Crop production potential is an index used to evaluate crop productivity capacity in one region. The spatial production potential can help give the maximum value of crop yield and visually clarify the prospects of agricultural development. The DSSAT (Decision Support System for Agrotechnology Transfer) model has been used in crop growth analysis, but spatial simulation and analysis at high resolution have not been widely performed for exact crop planting locations. In this study, the light-temperature production potential of winter wheat was simulated with the DSSAT model in the winter wheat planting area, extracted according to Remote Sensing (RS) image data in the Jing-Jin-Ji (JJJ) region. To obtain the precise study area, a Decision Tree (DT) classification was used to extract the winter wheat planting area. Geographic Information System (GIS) technology was used to process spatial data and provide a map of the spatial distribution of the production potential. The production potential of winter wheat was estimated in batches with the DSSAT model. The results showed that the light-temperature production potential is between 4238 and 10,774 kg/ha in JJJ. The production potential in the central part of the planting area is higher than that in the south and north in JJJ due to the influences of light and temperature. These results can be useful for crop model simulation users and decision makers in JJJ. Full article
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Article
Instrument Development: Chinese Radiometric Benchmark of Reflected Solar Band Based on Space Cryogenic Absolute Radiometer
Remote Sens. 2020, 12(17), 2856; https://doi.org/10.3390/rs12172856 - 03 Sep 2020
Viewed by 941
Abstract
Low uncertainty and long-term stability remote data are urgently needed for researching climate and meteorology variability and trends. Meeting these requirements is difficult with in-orbit calibration accuracy due to the lack of radiometric satellite benchmark. The radiometric benchmark on the reflected solar band [...] Read more.
Low uncertainty and long-term stability remote data are urgently needed for researching climate and meteorology variability and trends. Meeting these requirements is difficult with in-orbit calibration accuracy due to the lack of radiometric satellite benchmark. The radiometric benchmark on the reflected solar band has been under development since 2015 to overcome the on-board traceability problem of hyperspectral remote sensing satellites. This paper introduces the development progress of the Chinese radiometric benchmark of the reflected solar band based on the Space Cryogenic Absolute Radiometer (SCAR). The goal of the SCAR is to calibrate the Earth–Moon Imaging Spectrometer (EMIS) on-satellite using the benchmark transfer chain (BTC) and to transfer the traceable radiometric scale to other remote sensors via cross-calibration. The SCAR, which is an electrical substitution absolute radiometer and works at 20 K, is used to realize highly accurate radiometry with an uncertainty level that is lower than 0.03%. The EMIS, which is used to measure the spectrum radiance on the reflected solar band, is designed to optimize the signal-to-noise ratio and polarization. The radiometric scale of the SCAR is converted and transferred to the EMIS by the BTC to improve the measurement accuracy and long-term stability. The payload of the radiometric benchmark on the reflected solar band has been under development since 2018. The investigation results provide the theoretical and experimental basis for the development of the reflected solar band benchmark payload. It is important to improve the measurement accuracy and long-term stability of space remote sensing and provide key data for climate change and earth radiation studies. Full article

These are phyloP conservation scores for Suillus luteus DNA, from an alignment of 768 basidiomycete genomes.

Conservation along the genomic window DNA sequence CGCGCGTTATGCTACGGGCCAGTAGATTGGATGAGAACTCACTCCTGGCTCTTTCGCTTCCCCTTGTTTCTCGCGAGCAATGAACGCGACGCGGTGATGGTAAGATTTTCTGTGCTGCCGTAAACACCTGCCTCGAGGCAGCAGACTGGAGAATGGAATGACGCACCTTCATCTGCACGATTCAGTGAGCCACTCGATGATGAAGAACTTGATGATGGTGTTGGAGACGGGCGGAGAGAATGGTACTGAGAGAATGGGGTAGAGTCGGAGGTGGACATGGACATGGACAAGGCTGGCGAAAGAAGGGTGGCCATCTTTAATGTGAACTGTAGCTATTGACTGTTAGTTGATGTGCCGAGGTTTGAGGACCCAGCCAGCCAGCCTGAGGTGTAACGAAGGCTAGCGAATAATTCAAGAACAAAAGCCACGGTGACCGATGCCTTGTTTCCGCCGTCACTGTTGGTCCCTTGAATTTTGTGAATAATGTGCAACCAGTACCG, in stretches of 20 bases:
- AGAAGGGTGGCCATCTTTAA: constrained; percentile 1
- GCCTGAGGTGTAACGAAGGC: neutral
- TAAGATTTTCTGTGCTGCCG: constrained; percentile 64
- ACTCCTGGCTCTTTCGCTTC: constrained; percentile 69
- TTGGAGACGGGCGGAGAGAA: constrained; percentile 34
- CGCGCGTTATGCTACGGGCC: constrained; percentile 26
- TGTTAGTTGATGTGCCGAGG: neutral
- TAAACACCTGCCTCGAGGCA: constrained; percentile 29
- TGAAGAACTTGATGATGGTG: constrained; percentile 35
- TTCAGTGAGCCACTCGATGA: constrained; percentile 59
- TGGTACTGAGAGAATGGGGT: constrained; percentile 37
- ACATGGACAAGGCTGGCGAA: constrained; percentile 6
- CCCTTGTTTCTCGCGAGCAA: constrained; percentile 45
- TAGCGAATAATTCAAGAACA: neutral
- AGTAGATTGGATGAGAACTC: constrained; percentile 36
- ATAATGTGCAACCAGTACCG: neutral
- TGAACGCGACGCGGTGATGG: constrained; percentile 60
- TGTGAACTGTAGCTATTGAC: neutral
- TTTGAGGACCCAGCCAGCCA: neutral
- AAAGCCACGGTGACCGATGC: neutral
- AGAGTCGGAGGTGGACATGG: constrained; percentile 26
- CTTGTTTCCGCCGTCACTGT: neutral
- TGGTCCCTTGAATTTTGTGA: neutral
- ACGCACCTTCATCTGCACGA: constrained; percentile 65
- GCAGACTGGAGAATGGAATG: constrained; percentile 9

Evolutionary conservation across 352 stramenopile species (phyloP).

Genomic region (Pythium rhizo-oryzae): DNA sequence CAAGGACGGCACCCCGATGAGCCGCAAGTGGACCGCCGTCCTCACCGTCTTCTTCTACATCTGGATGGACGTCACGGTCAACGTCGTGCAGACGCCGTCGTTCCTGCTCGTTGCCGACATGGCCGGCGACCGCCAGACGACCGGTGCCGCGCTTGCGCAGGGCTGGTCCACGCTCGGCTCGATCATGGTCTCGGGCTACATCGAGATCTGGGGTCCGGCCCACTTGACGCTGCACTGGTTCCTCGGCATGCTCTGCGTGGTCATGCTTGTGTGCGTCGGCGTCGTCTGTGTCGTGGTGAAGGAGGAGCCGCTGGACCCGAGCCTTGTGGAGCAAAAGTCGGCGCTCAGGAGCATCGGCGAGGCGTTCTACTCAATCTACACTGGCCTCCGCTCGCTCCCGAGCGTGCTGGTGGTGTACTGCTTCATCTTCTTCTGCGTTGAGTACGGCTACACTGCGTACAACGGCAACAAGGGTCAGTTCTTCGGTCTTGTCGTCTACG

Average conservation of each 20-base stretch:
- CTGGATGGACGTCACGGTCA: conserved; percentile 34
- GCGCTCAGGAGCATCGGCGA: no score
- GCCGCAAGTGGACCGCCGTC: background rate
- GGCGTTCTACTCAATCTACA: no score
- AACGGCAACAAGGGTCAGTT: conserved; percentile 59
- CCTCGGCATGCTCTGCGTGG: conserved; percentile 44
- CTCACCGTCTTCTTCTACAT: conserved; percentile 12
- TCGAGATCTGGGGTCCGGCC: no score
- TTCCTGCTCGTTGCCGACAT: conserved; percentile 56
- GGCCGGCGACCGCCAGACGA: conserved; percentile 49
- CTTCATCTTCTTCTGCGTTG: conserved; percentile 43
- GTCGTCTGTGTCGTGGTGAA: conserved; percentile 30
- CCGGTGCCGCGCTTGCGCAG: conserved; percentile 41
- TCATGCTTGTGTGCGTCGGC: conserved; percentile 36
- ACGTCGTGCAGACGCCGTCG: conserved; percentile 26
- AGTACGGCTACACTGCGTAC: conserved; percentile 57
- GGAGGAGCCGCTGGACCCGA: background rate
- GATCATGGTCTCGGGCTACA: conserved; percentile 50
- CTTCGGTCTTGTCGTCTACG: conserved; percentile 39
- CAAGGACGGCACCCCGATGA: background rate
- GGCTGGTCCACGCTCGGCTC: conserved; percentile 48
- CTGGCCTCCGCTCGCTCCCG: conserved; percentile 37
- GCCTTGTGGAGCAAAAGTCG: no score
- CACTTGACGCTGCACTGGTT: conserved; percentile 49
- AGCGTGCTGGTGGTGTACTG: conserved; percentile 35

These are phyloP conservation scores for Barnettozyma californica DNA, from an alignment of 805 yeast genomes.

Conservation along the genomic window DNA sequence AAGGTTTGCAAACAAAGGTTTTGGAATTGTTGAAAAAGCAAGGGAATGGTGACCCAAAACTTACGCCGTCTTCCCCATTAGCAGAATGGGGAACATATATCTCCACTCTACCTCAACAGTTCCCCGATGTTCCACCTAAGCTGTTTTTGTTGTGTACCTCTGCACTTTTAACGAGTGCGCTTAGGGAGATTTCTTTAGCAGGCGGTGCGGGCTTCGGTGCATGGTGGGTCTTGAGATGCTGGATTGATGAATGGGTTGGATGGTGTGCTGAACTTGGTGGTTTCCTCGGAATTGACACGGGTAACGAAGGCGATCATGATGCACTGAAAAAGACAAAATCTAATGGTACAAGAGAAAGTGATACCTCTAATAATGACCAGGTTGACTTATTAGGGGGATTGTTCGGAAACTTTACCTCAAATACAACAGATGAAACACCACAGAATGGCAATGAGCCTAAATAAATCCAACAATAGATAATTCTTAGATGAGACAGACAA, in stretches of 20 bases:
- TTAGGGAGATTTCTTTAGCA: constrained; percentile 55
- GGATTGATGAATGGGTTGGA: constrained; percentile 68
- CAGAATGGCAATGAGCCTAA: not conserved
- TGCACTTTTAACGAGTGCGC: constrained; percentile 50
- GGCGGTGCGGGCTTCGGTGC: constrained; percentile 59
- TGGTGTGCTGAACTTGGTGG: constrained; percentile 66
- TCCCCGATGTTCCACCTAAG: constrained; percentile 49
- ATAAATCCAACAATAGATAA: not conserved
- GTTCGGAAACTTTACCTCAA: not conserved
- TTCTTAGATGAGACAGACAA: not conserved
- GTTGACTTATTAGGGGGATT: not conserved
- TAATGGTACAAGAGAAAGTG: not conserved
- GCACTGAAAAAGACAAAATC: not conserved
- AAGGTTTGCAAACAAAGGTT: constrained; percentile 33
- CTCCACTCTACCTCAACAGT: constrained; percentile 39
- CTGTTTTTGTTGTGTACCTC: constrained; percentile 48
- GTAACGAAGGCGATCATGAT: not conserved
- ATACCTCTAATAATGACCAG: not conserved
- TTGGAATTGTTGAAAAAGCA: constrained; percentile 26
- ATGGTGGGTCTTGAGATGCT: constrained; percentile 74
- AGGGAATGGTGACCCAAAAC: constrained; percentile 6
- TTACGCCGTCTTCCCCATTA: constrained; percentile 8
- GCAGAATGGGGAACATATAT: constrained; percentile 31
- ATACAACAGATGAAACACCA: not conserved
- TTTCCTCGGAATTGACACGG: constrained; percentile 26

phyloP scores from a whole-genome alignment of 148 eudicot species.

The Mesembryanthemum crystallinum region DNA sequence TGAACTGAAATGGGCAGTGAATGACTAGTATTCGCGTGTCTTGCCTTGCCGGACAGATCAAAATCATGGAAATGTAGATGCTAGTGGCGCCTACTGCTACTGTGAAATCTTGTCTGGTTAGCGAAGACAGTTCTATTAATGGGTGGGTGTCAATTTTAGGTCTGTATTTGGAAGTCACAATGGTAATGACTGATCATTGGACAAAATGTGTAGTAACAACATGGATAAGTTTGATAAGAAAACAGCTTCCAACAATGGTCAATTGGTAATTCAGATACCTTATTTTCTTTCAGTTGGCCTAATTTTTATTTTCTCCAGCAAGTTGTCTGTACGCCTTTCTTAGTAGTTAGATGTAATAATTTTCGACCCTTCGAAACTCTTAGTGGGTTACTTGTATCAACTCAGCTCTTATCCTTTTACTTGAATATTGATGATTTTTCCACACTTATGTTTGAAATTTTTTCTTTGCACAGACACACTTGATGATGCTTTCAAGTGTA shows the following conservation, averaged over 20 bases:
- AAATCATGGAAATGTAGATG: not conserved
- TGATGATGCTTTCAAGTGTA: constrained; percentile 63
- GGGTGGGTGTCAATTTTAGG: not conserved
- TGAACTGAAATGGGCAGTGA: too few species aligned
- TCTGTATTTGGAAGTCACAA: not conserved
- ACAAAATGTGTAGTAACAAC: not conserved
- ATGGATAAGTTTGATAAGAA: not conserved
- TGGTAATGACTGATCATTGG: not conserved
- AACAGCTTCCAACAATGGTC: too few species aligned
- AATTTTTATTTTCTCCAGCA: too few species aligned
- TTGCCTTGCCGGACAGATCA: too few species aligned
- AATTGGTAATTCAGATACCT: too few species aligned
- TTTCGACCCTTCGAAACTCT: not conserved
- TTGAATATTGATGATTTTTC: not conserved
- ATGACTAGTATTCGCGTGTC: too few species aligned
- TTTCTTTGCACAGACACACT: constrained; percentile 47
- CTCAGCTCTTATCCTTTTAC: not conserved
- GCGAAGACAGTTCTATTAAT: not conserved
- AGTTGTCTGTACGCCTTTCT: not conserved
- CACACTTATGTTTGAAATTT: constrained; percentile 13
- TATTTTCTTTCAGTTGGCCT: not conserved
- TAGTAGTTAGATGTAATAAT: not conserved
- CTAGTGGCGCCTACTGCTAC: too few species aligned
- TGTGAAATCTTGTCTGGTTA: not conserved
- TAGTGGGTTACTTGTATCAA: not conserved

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Article
Radiometric Calibration for Incidence Angle, Range and Sub-Footprint Effects on Hyperspectral LiDAR Backscatter Intensity
Remote Sens. 2020, 12(17), 2855; https://doi.org/10.3390/rs12172855 - 02 Sep 2020
Cited by 2 | Viewed by 1297
Abstract
Terrestrial hyperspectral LiDAR (HSL) sensors could provide not only spatial information of the measured targets but also the backscattered spectral intensity signal of the laser pulse. The raw intensity collected by HSL is influenced by several factors, among which the range, incidence angle [...] Read more.
Terrestrial hyperspectral LiDAR (HSL) sensors could provide not only spatial information of the measured targets but also the backscattered spectral intensity signal of the laser pulse. The raw intensity collected by HSL is influenced by several factors, among which the range, incidence angle and sub-footprint play a significant role. Further studies on the influence of the range, incidence angle and sub-footprint are needed to improve the accuracy of backscatter intensity data as it is important for vegetation structural and biochemical information estimation. In this paper, we investigated the effects on the laser backscatter intensity and developed a practical correction method for HSL data. We established a laser ratio calibration method and a reference target-based method for HSL and investigated the calibration procedures for the mixed measurements of the effects of the incident angle, range and sub-footprint. Results showed that the laser ratio at the red-edge and near-infrared laser wavelengths has higher accuracy and simplicity in eliminating range, incident angle and sub-footprint effects and can significantly improve the backscatter intensity discrepancy caused by these effects. Full article
(This article belongs to the Special Issue Advances in LiDAR Remote Sensing for Forestry and Ecology)
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Article
Evaluating the Spectral Indices Efficiency to Quantify Daytime Surface Anthropogenic Heat Island Intensity: An Intercontinental Methodology
Remote Sens. 2020, 12(17), 2854; https://doi.org/10.3390/rs12172854 - 02 Sep 2020
Cited by 3 | Viewed by 1170
Abstract